Morning Light
Walt Disney Studios Home Entertainment // PG // $39.99 // June 16, 2009
Review by John Sinnott | posted June 16, 2009
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The Movie:
The Transpac is one of the most prestigious races in competitive sailing.  Compared to the Indy 500 at the beginning of the movie, the race goes from the shores of California to a buoy off the coast of a Hawaiian island.  The ten-day race is a test of not only speed, but endurance and stamina.  Roy Disney won the race twice and held the record time for nearly a decade.  In 2007 he decided to sponsor another boat in the race.  He wouldn't be on this one however; he was going to populate it with a crew of young amateurs who had never competed in a race of this magnitude before.  The training of the crew and the race itself was recorded and the result is Morning Light, a sort of reality TV show for the big screen. 

The film starts out with a brief introduction to the race and meeting the 15 finalist who were going to train for the race.  That was the first let down.  Since they didn't want to start from zero, all of the finalist had a good amount of sailing experience which meant that they were all rich, white, college kids (going to Stanford, Harvard, Brown etc.) and predominantly male.  There were two women in the final group, and one black man who had "the least amount of experience" according to the narrator and who admitted later "I don't really grasp the concept of sailing across the ocean."  Oh yeah, and he can't swim.  The rest of the group were kind enough not to give him the nickname "token".
These fifteen were to train for six months in Hawaii at the end of which time they themselves would choose the eleven people who would crew the "Morning Light" on the race itself.  (The other four were alternates.)   The first half of the movie shows the rigorous and unprecedented training that they all went through.  Not only did they have a myriad of coaches (all past Transpac champions) working with them, but the Coast Guard even flew a helicopter out over the water so they could see what it was like to get rescued at sea.  (I guess if Disney if footing the bill, the Coast Guard will do that sort of thing.)

The second half of the movie is the race itself, a long, tiring journey that really tested the endurance of the kids.  This part was filmed by the crew themselves, and gives viewers some sort of idea what it's like to compete in such a race.
But how is it as a movie?  Not that great really.  It has the flaws of a reality show but do to the short length of the film (as compared to a year-long TV season) none of the advantages.  It was hard to get to know any of the sailors and see what their personalities were like. There just wasn't that much time.  At the end of the movie I still couldn't identify the people who sailed the ship, much less decide who I liked and didn't like.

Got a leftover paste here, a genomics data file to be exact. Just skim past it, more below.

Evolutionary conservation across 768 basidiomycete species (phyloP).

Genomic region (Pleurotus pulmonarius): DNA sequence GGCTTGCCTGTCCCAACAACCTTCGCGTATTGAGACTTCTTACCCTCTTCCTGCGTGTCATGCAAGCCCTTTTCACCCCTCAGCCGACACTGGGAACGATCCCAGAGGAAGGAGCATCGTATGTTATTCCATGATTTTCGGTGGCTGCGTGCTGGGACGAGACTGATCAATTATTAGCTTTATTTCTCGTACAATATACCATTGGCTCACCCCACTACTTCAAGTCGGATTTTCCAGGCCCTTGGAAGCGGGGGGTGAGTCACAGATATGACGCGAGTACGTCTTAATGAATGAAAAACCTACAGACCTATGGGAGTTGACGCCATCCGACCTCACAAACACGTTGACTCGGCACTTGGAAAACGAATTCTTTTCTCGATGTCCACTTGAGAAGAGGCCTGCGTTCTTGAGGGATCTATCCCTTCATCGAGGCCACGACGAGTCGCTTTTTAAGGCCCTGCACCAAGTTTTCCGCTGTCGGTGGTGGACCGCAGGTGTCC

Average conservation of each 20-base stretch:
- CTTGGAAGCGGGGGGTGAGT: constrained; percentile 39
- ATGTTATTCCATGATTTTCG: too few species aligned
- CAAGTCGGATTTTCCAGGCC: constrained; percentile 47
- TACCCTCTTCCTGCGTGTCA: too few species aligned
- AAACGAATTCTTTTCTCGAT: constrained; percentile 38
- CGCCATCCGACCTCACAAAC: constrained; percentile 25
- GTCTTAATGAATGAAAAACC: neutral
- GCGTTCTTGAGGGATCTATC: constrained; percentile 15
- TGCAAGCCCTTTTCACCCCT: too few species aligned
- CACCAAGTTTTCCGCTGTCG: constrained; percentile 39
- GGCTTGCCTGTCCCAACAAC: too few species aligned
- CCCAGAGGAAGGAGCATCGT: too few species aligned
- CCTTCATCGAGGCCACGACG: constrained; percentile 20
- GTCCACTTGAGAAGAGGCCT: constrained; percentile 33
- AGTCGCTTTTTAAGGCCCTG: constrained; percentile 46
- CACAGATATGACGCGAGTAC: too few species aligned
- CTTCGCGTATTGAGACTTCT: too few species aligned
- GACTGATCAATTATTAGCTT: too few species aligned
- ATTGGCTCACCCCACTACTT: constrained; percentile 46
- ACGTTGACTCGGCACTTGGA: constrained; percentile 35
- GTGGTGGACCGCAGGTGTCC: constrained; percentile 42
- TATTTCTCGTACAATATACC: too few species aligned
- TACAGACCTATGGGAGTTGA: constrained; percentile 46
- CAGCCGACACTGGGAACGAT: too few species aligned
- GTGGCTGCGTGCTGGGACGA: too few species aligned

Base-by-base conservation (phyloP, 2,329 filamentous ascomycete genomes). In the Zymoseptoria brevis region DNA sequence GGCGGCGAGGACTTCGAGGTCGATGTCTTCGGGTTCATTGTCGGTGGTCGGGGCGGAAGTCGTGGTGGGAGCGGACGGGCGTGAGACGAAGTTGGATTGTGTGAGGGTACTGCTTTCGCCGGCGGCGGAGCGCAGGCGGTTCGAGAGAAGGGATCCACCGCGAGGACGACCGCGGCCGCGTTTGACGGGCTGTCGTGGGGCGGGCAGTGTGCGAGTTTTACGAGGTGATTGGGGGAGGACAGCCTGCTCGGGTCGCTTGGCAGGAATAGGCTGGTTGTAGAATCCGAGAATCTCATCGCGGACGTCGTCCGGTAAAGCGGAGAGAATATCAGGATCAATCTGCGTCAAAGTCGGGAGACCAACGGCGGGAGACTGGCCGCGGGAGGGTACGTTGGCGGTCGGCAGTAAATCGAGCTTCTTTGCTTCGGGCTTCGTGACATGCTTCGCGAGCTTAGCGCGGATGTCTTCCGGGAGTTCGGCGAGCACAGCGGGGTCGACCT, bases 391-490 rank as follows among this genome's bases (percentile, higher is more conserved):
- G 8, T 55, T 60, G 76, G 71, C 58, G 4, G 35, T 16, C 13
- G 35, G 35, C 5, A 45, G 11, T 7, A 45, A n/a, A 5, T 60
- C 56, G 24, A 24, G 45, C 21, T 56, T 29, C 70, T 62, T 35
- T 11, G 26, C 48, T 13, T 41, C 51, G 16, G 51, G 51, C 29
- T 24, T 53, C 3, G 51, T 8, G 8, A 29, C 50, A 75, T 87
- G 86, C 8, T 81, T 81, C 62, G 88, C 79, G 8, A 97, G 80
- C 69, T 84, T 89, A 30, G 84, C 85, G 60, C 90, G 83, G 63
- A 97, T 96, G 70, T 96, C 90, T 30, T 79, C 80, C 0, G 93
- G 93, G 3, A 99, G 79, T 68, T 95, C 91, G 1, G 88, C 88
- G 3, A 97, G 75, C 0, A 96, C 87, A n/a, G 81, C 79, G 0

Because of the lack of time viewers get to spend with the crew, many of their decisions don't make sense, especially when it comes to pick the 11 people who will be sailing the ship.  (Minor spoiler for the rest of this paragraph.)  One of the candidates has been seriously injured and missed weeks of training, yet inexplicably that person is chosen, still not fully healed.  Another member is one with the least experience.  Why?  Everyone goes on and on about how competent everyone is, and they decide on the least likely candidates?  If they was more time, maybe it would have made more sense.

There wasn't much of a documentary aspect to the film either.  I was expecting to learn something about sailing, but I really didn't.  Aside from a couple of terms they didn't describe what goes into professional competitive sailing.  With each team using the same computer software and following the same wind patterns, what makes one team better than another aside from the design of the boat?  I've watch the America's Cup race on ESPN (I was trapped at the time and had no choice) and the color commentators for that event explained what was going on much better than this film.
The Blu-ray Disc:        

While the disc undoubtedly reproduces the original footage well, the movie doesn't look that impressive do to the source material.  Filmed with HD cameras on the sailboat and adjoining vessels, the 1.85:1 AVC encoded image is uneven.  Night scenes are in black and white and very grainy, and the daytime shots were sometimes soft.  Water drops on the lens were common and a lot of the movie looked flat.  The colors were generally fine and the disc doesn't look bad, just not exceptional.    
The DTS-HD audio also suffered in the on-board segments, which admittedly is most of the film.  There's a lot of background noise, waves, the ship creaking, and ropes being pulled, but the dialog is never hard to understand and while it's not as crisp as I would have liked it was fine for a documentary.
There is a pair of featurettes included with this movie.  The first is Stories from the Sea, a 28-minute documentary on the race and the making of the film.  Next up is Making the Cut an ESPN special that runs about 48 minutes and looks at the how the finalists for the race were chosen.  These two were nice additions to the disc.
Final Thoughts:
While there wasn't much information to be gleaned from this movie, there still were some interesting and exciting moments.  Seeing their main rival pull up behind them in the middle of the Pacific Ocean was pretty amazing, and the energy and enthusiasm these kid's posses is infectious.  If you're interested in ocean sailboat racing, this would be a good disc to check out, but because of the films flaws, make it a rental.
Note: The images in this review are not from the Blu-ray disc and do not necessarily represent the image quality on the disc.

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